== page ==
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Where ADHD and Bipolar May Overlap

Attention-deficit/hyperactivity disorder (ADHD) and bipolar disorder are two different mental health conditions, but they can sometimes share similar symptoms and characteristics. The similarities can make it difficult to tell the difference between the two. This is especially true in children.1,2

What are ADHD and bipolar disorder?

ADHD and bipolar can look different for everyone. They are both mental health conditions.2,3

Typical symptoms of ADHD include:2,3

  • Daydreaming
  • Intrusive thoughts
  • Impulsive actions
  • Difficulty focusing
  • Trouble with motivation
  • Difficulty regulating emotion

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Emotional swings and manic episodes

Bipolar disorder is a class of mental illnesses. It contains bipolar 1, bipolar 2, and cyclothymic disorder. All bipolar disorders cause emotional swings. Bipolar 1 and 2 both involve cycling between depressive and manic episodes. But in bipolar 1 the manic episodes are much more severe and often dangerous. In cyclothymic disorder, the mood swings are not dramatic enough to be manic or depressive episodes.1,2

Symptoms during a manic episode in adults can include:1,2

  • Elevated moods
  • Talking fast
  • Being energetic or overconfident

Mania in children can cause irritability and aggression. Depressive episodes can cause feelings of hopelessness or helplessness.1,2

How might ADHD and bipolar disorder be misdiagnosed?

Unlike some physical diseases, most mental health conditions cannot use medical tests or imaging for diagnoses. This means doctors must rely on behavior or medical history to make a diagnosis. This can leave room for mistakes, especially if conditions have similar symptoms.1,2

ADHD and bipolar in manic episodes can cause very similar symptoms, such as:2,3

  • Hyperactivity
  • Racing thoughts
  • Talking fast and talking a lot
  • Restlessness
  • Irritability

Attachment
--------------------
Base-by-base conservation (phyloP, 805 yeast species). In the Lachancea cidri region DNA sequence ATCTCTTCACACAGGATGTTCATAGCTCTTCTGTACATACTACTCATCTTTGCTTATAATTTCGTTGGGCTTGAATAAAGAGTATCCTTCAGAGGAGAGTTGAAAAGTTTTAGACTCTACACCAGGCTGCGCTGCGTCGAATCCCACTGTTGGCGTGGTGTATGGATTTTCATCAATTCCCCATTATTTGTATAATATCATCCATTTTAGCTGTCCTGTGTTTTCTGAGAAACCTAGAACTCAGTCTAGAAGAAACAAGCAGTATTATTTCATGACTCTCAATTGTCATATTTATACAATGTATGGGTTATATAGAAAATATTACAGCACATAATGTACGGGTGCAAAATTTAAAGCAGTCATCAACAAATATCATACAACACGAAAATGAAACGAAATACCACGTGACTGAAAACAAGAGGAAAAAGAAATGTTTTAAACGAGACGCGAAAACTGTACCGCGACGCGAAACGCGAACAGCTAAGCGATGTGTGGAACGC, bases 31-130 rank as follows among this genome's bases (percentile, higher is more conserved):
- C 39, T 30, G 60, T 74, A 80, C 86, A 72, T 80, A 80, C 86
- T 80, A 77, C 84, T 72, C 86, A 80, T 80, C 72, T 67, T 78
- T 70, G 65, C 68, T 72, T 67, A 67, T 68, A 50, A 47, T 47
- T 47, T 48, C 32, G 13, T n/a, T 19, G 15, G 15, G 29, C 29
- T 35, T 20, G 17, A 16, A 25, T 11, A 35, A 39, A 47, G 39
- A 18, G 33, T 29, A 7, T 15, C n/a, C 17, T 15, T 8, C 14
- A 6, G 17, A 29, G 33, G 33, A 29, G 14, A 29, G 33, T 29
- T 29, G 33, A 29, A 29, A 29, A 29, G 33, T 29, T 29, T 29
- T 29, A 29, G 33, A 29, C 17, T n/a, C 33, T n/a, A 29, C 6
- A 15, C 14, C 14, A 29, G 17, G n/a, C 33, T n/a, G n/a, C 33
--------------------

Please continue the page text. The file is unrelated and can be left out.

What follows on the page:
People with ADHD are also likely to experience depression or depressive symptoms. These can match bipolar symptoms in depressive episodes.1,3

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How are ADHD and bipolar disorder related?

Research shows there is a link between bipolar disorder and ADHD. About 10 percent of people with ADHD have bipolar disorder. Additionally, children who have ADHD are much more likely to develop bipolar disorder later in life. About 1 in 6 people with bipolar disorder also have ADHD.3

We do not know the exact reason for these connections. It could be because people's genetics make them more likely to develop both conditions. Other research shows a link between pregnancy or childhood factors and developing both conditions. More research is needed to confirm any links between the conditions.3

What are the differences between ADHD and bipolar disorder?

One of the biggest differences between ADHD and bipolar disorder is how long symptoms last. In ADHD, symptoms are fairly consistent. But with bipolar disorder, the mood will fluctuate. If there seems to be several days of hyperactive behavior that then goes away, it is more likely to be bipolar.2,4

Both conditions also develop at different times. ADHD typically develops in children. But the average age of bipolar disorder starting is 25. This does not mean that children can not have bipolar disorder. It can make it more challenging for children to be accurately diagnosed. In most cases, doctors would suspect ADHD first.1,2

Treatment differences

Bipolar disorder and ADHD are also treated with different drugs. ADHD usually requires a stimulant. Bipolar disorder is usually treated with mood stabilizers. Unfortunately, stimulants may trigger manic episodes in some people with bipolar disorder. However, the benefit of stimulants is that they can start working to treat ADHD very quickly.3,4

If you are concerned about ADHD and bipolar disorder, talk with your doctor. A good way to get an accurate diagnosis is by providing as much information as possible. These conditions may seem intimidating. But with the right diagnosis and treatment, they can be managed.1,2

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This article represents the opinions, thoughts, and experiences of the author; none of this content has been paid for by any advertiser. The team does not recommend or endorse any products or treatments discussed herein. Learn more about how we maintain editorial integrity here.

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